Amazon Neptune Engine Version 1.3.0.0 (2023-11-15) - Amazon Neptune
Services or capabilities described in Amazon Web Services documentation might vary by Region. To see the differences applicable to the China Regions, see Getting Started with Amazon Web Services in China (PDF).

Amazon Neptune Engine Version 1.3.0.0 (2023-11-15)

As of 2023-11-15, engine version 1.3.0.0 is being generally deployed. Please note that it takes several days for a new release to become available in every region.

Note

Engine release 1.3.0.0 introduced a new format for custom parameter groups and custom cluster parameter groups. As a result, if you are upgrading from an engine version earlier than 1.3.0.0 to engine version 1.3.0.0 or above, you must re-create all your existing custom parameter groups and custom cluster parameter groups using parameter group family neptune1.3. Earlier releases used parameter group family neptune1, or neptune1.2. and those parameter groups won't work with release 1.3.0.0 and above. See Amazon Neptune parameter groups for more information.

New Features in This Engine Release

  • Released the Neptune data API.

    The Amazon Neptune data API provides SDK support for more than 40 of Neptune's data operations, including data loading, query execution, data inquiry, and machine learning. It supports all three Neptune query languages (Gremlin, openCypher and SPARQL), and is available in all SDK languages. It automatically signs API requests and greatly simplifies integrating Neptune into your applications.

  • Added support for integrating OpenSearch Serverless with Neptune.

Improvements in This Engine Release

Improvements to Neptune engine updates

Neptune has changed the way it releases engine updates so that you can have more control over the update process. Instead of releasing patches for non-breaking changes, Neptune now releases minor versions that can be controlled using the AutoMinorVersionUpgrade instance field, and about which you can receive notifications by subscribing to the RDS-EVENT-0156 event.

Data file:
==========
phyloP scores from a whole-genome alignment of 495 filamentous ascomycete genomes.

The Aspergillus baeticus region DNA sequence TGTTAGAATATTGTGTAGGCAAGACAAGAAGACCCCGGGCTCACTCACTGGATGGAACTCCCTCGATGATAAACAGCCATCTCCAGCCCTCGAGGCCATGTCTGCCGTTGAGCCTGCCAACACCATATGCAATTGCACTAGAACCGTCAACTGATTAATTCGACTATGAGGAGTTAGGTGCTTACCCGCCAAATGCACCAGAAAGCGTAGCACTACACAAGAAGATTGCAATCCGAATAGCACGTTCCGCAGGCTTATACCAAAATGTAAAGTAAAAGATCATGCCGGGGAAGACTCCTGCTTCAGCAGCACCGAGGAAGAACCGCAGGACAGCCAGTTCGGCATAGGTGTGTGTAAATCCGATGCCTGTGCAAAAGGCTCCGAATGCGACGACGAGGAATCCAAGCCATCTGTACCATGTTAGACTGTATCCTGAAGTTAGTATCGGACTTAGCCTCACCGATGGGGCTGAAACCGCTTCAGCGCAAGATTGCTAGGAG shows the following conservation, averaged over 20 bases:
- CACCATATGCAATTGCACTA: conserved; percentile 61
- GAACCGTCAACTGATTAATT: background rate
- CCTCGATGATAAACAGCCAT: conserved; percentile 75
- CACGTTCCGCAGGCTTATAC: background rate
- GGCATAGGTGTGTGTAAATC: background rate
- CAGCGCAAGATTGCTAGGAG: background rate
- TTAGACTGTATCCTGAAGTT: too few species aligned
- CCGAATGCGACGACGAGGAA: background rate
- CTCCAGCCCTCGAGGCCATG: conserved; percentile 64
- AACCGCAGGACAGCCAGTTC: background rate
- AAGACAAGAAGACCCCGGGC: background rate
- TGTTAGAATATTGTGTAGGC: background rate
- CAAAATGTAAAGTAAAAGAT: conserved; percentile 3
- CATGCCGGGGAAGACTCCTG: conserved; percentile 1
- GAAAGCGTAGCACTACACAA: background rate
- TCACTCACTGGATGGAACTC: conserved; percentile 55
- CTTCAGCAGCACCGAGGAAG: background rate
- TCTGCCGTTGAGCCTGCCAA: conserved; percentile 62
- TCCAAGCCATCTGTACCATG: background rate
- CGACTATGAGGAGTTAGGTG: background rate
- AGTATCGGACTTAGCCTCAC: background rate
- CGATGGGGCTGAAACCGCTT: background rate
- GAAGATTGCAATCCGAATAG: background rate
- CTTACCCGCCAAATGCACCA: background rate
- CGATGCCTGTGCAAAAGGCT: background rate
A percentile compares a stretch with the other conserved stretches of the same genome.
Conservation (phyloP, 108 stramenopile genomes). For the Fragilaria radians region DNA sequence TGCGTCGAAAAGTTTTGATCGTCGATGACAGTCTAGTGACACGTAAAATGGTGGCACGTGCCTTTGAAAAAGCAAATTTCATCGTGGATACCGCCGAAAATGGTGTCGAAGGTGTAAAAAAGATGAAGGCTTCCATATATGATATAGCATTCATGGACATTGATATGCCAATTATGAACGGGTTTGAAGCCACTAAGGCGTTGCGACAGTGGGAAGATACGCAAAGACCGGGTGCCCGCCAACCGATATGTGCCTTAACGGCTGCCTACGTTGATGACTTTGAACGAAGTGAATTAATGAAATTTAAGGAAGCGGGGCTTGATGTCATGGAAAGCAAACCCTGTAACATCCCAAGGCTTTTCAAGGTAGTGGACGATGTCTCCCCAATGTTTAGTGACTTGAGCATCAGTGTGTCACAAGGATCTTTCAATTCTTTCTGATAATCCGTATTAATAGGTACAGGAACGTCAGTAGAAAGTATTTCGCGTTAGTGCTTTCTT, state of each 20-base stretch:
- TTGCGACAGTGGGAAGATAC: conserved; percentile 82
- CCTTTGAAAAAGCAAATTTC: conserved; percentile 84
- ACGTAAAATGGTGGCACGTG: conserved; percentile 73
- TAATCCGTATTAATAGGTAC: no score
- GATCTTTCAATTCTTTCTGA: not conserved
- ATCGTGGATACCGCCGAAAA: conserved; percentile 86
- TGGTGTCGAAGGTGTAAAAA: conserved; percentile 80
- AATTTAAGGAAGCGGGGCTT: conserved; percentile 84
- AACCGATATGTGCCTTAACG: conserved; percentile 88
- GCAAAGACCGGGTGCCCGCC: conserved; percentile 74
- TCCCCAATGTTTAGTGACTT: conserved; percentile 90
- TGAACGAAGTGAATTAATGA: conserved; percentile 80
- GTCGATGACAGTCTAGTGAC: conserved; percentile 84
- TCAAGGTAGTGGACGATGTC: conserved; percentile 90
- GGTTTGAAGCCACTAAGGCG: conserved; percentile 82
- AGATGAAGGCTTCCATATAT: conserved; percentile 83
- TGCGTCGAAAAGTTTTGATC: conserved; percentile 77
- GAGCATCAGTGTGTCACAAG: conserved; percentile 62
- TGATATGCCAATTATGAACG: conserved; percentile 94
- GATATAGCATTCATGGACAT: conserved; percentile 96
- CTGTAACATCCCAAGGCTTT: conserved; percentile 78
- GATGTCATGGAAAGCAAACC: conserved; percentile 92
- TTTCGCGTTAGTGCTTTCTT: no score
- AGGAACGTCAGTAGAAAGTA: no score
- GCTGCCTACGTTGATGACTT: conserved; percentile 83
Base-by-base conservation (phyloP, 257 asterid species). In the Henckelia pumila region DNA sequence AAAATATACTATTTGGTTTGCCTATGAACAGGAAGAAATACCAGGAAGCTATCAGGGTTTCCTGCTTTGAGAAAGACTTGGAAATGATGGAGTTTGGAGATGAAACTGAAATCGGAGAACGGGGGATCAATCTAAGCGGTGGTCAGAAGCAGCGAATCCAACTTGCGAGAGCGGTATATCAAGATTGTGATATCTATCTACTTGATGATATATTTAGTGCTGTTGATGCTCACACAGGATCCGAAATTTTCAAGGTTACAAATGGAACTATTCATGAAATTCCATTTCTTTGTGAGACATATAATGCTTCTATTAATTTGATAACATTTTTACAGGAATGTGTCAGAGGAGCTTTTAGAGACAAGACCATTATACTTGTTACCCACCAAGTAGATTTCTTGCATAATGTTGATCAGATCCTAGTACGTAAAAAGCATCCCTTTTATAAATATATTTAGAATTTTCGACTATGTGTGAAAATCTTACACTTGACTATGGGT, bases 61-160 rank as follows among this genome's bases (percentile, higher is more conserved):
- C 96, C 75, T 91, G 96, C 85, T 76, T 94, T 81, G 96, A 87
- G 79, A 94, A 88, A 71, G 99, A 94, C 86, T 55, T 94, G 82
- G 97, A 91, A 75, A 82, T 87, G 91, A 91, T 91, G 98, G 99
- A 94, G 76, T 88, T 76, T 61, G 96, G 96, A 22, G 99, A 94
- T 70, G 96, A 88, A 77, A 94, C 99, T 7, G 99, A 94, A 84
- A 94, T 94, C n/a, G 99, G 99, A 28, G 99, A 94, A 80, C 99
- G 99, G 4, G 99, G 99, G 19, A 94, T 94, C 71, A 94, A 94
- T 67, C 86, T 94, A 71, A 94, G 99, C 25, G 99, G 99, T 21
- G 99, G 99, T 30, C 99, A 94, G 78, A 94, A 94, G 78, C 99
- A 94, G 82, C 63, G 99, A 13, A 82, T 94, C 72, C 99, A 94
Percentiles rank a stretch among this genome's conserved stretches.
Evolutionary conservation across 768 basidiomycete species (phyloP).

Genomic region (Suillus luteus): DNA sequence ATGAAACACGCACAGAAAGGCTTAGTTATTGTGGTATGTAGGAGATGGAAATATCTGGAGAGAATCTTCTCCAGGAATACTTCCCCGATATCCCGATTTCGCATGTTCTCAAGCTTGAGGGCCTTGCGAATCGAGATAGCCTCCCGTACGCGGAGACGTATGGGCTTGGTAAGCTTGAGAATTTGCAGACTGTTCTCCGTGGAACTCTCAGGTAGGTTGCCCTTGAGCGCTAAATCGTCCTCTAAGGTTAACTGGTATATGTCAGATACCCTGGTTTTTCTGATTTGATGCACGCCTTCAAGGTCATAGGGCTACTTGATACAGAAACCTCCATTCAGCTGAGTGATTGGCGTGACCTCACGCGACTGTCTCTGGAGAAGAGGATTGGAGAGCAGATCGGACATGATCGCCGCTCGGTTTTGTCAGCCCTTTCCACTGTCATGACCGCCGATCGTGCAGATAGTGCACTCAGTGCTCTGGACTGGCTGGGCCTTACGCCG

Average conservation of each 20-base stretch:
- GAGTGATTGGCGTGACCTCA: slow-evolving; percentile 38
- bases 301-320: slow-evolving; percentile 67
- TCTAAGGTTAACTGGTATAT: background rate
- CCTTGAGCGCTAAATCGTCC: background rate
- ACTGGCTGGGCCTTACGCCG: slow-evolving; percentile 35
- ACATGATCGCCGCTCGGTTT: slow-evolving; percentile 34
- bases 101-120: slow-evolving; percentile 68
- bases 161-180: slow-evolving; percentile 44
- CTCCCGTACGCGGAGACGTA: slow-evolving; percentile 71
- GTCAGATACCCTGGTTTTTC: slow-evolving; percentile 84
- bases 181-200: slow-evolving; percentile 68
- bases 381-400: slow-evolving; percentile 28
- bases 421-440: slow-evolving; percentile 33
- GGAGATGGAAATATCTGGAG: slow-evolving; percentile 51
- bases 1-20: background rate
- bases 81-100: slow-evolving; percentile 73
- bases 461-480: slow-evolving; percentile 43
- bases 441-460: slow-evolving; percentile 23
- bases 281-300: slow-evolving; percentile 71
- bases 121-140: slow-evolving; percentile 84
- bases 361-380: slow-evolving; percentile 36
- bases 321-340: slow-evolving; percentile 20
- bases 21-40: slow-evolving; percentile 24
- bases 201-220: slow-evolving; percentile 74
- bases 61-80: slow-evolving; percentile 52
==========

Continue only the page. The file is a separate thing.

See Maintaining your Amazon Neptune DB Cluster for more information about these changes.

Encryption in transit improvement

Neptune no longer supports the following cipher suites:

  • TLS_ECDHE_RSA_WITH_AES_256_CBC_SHA

  • TLS_ECDHE_RSA_WITH_AES_128_CBC_SHA

Neptune only supports the following strong cipher suites with TLS 1.2:

  • TLS_ECDHE_RSA_WITH_AES_256_GCM_SHA384

  • TLS_ECDHE_RSA_WITH_AES_128_GCM_SHA256

  • TLS_ECDHE_RSA_WITH_AES_256_CBC_SHA384

  • TLS_ECDHE_RSA_WITH_AES_128_CBC_SHA256

Gremlin Improvements
  • Added support in the DFE engine for the following Gremlin steps:

    • FoldStep

    • GroupStep

    • GroupCountStep

    • TraversalMapStep

    • UnfoldStep

    • LabelStep

    • PropertyKeyStep

    • PropertyValueStep

    • AndStep

    • OrStep

    • ConstantStep

    • CountGlobalStep

    • ProjectStep

  • Optimized Gremlin DFE query plans to avoid full vertex scans when using by() modulation.

  • Significantly improved performance of low cardinality and low latency queries.

  • Added DFE support for TinkerPop Or filter predicates.

  • Improved DFE support of traversal for filters on the same key, for queries like the following:

    g.withSideEffect("Neptune#useDFE", true) .V() .has('name', 'marko') .and( or( has('name', eq("marko")), has('name', eq("vardas")) ) )
  • Improved error handling for the fail() step.

openCypher improvements
  • Significantly improved performance of low cardinality and low latency queries.

  • Improved query planning performance when query contains many node types.

  • Reduced latency of all VLP queries.

  • Improved performance by removing redundant pipeline joins for single node pattern queries.

  • Improved performance for queries that contain multi-hop patterns with cycles, like this one:

    MATCH (n)-->()-->()-->(m) RETURN n m
SPARQL improvements
  • Introduced a new SPARQL operator: PipelineHashIndexJoin.

  • Improved performance of URI validation for SPARQL queries.

  • Improved performance of SPARQL full-text search queries by batch resolving dictionary terms.

Defects Fixed in This Engine Release

Gremlin fixes
  • Fixed a Gremlin bug where a transaction leak would occur when checking the Gremlin query status endpoint for queries with predicates in child traversals for steps that are not processed natively in the DFE engine.

  • Fixed a Gremlin bug where valueMap() was not optimized in the DFE engine under by() traversals.

  • Fixed a Gremlin bug where a step label attached to UnionStep was not propagated to the last path element of its child traversals respectively.

  • Fixed a Gremlin bug where a query would fail because it contained too many TinkerPop steps and then would not be cleaned up.

  • Fixed a Gremlin bug where a NullPointerException would be thrown in mergeV and mergeE steps.

  • Fixed a Gremlin bug where order() would not properly sort string outputs when some of them contained a space character.